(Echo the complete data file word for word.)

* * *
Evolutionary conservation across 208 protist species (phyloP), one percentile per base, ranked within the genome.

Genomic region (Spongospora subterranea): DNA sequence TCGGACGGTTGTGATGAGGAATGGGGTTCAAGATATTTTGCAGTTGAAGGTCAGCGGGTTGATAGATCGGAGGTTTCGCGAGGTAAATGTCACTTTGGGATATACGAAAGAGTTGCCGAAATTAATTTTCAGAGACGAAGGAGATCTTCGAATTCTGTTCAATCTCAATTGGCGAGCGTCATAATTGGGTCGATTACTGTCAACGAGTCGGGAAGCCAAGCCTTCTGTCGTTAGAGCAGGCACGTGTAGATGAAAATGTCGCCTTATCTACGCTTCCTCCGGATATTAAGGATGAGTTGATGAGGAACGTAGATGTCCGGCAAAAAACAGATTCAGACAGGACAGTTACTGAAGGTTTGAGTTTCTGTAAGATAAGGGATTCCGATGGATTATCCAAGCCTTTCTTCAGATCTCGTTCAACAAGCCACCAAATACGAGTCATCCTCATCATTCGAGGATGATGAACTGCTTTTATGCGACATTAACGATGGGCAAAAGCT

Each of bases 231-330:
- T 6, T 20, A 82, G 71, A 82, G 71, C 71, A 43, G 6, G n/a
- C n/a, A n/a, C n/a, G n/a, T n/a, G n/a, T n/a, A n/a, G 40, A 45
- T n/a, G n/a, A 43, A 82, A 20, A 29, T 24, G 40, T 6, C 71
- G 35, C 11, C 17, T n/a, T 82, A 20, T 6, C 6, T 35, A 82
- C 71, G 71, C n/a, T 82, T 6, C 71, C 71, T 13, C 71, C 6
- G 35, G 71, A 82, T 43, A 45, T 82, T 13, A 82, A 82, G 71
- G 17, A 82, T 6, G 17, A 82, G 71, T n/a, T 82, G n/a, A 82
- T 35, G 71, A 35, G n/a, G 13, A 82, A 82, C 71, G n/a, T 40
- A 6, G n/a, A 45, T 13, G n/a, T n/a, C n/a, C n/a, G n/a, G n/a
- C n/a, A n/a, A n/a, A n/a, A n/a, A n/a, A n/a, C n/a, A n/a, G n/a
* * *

Evolutionary conservation across 208 protist species (phyloP), one percentile per base, ranked within the genome.

Genomic region (Spongospora subterranea): DNA sequence TCGGACGGTTGTGATGAGGAATGGGGTTCAAGATATTTTGCAGTTGAAGGTCAGCGGGTTGATAGATCGGAGGTTTCGCGAGGTAAATGTCACTTTGGGATATACGAAAGAGTTGCCGAAATTAATTTTCAGAGACGAAGGAGATCTTCGAATTCTGTTCAATCTCAATTGGCGAGCGTCATAATTGGGTCGATTACTGTCAACGAGTCGGGAAGCCAAGCCTTCTGTCGTTAGAGCAGGCACGTGTAGATGAAAATGTCGCCTTATCTACGCTTCCTCCGGATATTAAGGATGAGTTGATGAGGAACGTAGATGTCCGGCAAAAAACAGATTCAGACAGGACAGTTACTGAAGGTTTGAGTTTCTGTAAGATAAGGGATTCCGATGGATTATCCAAGCCTTTCTTCAGATCTCGTTCAACAAGCCACCAAATACGAGTCATCCTCATCATTCGAGGATGATGAACTGCTTTTATGCGACATTAACGATGGGCAAAAGCT

Each of bases 231-330:
- T 6, T 20, A 82, G 71, A 82, G 71, C 71, A 43, G 6, G n/a
- C n/a, A n/a, C n/a, G n/a, T n/a, G n/a, T n/a, A n/a, G 40, A 45
- T n/a, G n/a, A 43, A 82, A 20, A 29, T 24, G 40, T 6, C 71
- G 35, C 11, C 17, T n/a, T 82, A 20, T 6, C 6, T 35, A 82
- C 71, G 71, C n/a, T 82, T 6, C 71, C 71, T 13, C 71, C 6
- G 35, G 71, A 82, T 43, A 45, T 82, T 13, A 82, A 82, G 71
- G 17, A 82, T 6, G 17, A 82, G 71, T n/a, T 82, G n/a, A 82
- T 35, G 71, A 35, G n/a, G 13, A 82, A 82, C 71, G n/a, T 40
- A 6, G n/a, A 45, T 13, G n/a, T n/a, C n/a, C n/a, G n/a, G n/a
- C n/a, A n/a, A n/a, A n/a, A n/a, A n/a, A n/a, C n/a, A n/a, G n/a